Nevertheless, hope springs eternal, so library volunteer Diana despatched me to stand outside the library with my ‘Treasure’ envelope to see if I could spot the Radio York reporters and get them to us asap.
So there I am standing outside the library, and a woman comes running towards me with a phone clamped to her ear and she’s waving at me. I assume this is the miracle we’ve been waiting for, and I hand the ‘Treasure’ envelope over to her. She’s puffed and one-handed (other hand occupied with the phone), so together we tussle with the envelope and get it open and she reads out the ‘Treasure’ down her phone.
Now what I didn’t realise was that a) it was 11.59 by this time (i.e. one minute before the noon deadline) and b) this wasn’t actually the Radio York reporter. This is what had been happening whilst I was stood outside the library scouting for BBC reporter Abigail:
The fabulous Jess, at Easingwold Community Library, with the ‘Treasure’ envelope
So, mission accomplished! The ‘Treasure’ was found – albeit in a rather unorthodox fashion – in the nick of time. The ‘Treasure’ being:
The Finders Keepers ‘Treasure’ revealed!
‘Explanation: Easingwold Library hosts poet Anneliese Emmans Dean and her Big Buzz stories this afternoon. TREASURE’
With Jess, Treasure found, outside Easingwold Community Library
Some time later Abigail, the Radio York reporter, did reach us at the library. By this time, though, the Finders Keepers programme had finished, so there was no time to broadcast an interview with us about our event.
BBC Radio York Finders Keepers reporter Abigail with Easingwold Community Library volunteer Diana, and Jess, who saved the day!
However, Abigail did record an interview with us, and it was broadcast around 40 minutes later (as part of the next programme, hosted by Ross Dickinson):
So, our event and the library did get publicity after all!
Following all this on a phone app in her car on the way down from Scotland was Lyn Fenby, one of the volunteers at Easingwold Community Library, and the person who had invited me to come and put on a ‘Birds and the Bees’ show for them. She and her family arrived at the library just in time for the event that afternoon. I’d like to thank her for inviting me to the library for – as you heard – the first of what they hope will be a series of regular, monthly Saturday author events held there.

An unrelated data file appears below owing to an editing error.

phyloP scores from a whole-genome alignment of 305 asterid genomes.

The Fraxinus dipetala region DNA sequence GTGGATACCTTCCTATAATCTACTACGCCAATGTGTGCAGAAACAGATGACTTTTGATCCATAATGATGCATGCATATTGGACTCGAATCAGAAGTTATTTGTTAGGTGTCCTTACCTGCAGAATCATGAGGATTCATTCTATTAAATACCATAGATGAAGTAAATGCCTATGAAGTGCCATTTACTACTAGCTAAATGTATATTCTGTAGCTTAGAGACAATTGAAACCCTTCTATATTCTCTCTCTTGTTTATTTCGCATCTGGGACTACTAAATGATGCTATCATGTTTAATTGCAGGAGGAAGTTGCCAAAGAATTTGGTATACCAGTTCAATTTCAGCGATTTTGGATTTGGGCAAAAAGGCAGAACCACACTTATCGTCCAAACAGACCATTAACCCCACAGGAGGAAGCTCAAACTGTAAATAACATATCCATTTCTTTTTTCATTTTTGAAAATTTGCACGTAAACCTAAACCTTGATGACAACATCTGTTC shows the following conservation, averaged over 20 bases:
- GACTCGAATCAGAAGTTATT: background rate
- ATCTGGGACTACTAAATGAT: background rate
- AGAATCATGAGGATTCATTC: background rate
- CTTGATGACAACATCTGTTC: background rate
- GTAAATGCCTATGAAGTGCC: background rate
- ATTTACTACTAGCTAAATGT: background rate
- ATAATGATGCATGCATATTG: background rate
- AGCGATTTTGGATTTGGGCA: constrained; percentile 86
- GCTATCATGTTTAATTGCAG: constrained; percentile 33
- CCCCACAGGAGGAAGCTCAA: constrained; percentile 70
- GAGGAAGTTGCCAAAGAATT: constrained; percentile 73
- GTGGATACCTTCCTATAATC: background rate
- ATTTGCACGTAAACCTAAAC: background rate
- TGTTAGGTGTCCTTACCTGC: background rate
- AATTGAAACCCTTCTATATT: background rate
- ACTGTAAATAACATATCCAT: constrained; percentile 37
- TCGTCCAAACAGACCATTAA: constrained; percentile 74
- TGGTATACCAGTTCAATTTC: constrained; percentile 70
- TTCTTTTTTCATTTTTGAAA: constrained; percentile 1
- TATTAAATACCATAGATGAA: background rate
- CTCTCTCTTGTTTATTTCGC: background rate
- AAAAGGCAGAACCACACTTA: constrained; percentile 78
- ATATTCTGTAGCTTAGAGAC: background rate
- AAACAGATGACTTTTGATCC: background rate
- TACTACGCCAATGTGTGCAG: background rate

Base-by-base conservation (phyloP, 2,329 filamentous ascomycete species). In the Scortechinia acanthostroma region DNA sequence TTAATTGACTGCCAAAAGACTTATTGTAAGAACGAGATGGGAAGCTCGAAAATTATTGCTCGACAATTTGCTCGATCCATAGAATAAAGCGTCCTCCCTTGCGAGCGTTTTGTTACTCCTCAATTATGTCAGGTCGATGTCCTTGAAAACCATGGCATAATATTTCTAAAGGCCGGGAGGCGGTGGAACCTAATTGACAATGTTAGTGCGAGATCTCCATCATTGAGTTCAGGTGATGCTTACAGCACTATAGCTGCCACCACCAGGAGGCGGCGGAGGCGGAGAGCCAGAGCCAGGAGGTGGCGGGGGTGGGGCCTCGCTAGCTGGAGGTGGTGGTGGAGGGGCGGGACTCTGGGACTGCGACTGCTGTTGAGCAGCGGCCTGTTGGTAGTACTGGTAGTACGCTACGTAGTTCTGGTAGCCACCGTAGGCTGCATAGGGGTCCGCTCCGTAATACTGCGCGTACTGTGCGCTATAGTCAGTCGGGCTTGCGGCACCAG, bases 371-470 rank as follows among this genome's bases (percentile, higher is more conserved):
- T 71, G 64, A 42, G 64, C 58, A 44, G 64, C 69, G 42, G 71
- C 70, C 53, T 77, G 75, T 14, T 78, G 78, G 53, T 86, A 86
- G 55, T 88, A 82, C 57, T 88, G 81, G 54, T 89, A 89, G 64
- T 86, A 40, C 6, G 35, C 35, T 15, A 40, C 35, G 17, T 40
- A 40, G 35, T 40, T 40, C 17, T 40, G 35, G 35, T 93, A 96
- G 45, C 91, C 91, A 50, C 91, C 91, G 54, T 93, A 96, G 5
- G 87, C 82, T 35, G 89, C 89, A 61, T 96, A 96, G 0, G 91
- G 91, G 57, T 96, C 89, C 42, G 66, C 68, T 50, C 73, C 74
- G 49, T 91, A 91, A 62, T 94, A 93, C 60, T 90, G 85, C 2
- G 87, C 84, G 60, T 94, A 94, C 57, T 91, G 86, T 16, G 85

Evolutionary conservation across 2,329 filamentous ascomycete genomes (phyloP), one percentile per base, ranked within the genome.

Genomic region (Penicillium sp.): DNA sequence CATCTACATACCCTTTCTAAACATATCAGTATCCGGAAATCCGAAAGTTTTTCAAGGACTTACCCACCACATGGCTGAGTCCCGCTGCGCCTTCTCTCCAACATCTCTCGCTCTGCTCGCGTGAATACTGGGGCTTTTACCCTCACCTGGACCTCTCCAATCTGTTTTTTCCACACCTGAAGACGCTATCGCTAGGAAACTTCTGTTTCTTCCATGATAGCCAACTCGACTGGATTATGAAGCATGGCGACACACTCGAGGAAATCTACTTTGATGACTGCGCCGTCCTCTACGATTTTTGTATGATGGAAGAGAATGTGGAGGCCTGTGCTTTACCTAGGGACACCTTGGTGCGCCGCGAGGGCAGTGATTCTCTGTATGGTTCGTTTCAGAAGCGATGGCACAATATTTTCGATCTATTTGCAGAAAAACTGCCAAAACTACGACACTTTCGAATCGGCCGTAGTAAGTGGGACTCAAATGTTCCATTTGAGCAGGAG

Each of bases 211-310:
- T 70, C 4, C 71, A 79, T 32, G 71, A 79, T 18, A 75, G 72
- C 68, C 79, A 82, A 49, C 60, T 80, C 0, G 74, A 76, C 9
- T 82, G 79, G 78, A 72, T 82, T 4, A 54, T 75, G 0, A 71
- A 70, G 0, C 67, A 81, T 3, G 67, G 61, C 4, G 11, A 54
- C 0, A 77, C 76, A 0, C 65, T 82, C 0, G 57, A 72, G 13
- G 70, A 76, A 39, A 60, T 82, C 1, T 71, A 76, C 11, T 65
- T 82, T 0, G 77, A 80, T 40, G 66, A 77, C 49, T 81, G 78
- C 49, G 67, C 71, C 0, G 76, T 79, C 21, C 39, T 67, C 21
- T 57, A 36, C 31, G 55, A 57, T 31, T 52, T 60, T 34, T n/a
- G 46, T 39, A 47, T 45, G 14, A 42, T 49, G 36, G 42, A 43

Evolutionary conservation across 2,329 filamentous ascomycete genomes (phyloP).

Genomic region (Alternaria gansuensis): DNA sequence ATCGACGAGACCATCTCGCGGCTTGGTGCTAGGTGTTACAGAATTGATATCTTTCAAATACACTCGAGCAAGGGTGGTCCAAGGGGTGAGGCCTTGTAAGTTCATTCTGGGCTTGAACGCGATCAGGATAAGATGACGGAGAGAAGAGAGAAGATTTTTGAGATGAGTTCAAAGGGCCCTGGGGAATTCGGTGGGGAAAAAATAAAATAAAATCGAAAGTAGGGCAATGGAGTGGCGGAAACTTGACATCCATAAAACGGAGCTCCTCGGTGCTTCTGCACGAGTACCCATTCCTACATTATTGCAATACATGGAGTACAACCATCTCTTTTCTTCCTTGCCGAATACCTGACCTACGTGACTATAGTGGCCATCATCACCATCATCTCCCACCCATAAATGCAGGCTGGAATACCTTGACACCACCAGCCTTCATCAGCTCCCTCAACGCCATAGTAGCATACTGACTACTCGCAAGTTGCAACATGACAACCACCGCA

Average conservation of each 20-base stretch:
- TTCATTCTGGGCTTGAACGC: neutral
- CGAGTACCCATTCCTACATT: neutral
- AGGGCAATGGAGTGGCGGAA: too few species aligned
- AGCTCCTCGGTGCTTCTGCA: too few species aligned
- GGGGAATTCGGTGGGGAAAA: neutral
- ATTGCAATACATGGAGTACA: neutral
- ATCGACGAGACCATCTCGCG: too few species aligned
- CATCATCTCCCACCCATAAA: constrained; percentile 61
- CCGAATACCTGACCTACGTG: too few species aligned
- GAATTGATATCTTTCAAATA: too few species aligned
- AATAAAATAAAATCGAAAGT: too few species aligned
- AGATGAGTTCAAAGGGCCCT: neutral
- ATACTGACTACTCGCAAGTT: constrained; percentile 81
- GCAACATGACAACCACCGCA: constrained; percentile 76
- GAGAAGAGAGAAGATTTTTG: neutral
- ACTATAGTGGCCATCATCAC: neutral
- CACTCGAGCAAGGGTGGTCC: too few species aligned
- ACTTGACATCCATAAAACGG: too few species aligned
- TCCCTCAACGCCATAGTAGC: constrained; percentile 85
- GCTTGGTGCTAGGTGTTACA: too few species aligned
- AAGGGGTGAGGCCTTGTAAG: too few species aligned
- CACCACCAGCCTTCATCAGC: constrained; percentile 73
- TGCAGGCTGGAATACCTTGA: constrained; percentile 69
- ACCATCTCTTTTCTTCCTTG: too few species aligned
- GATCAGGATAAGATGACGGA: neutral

Having spent quite some time at the library on Saturday (!), I got to see the excellent work the volunteers do there. It’s clear that this library – like all libraries – is very much a community resource, a community hub, and it’s vital that it stay open, continuing to serve its local community. Since April, when it ceased to be run and funded by North Yorkshire County Council, the only way it can continue to perform that vital role, is through the work of dedicated volunteers. Hats off to you all!
Gig-wise, what I really enjoyed about this one was the age range of the audience. From 8 to 80-something, I’d say. And at one time or another I saw smiles on all of their faces. Very gratifying.
Some of the audience joining in
Though most gratifying of all was when, at the end of the show, 8-year-old Gus from the audience spontaneously – and very fluently – read out my Kestrel poem from my Flying High! book. Fabulous!
And finally … as it happens, this was the first show I’d put on since it had been announced – the day before – that my book Flying High! had been shortlisted for this year’s York Culture Awards (in the ‘Excellence in Writing’ category). I was bowled over when Lyn mentioned this in her ‘thank you’ at the end of the show, and presented me with a fabulous bird-themed bottle of wine to mark the occasion. Gosh! It’s been quite a couple of days!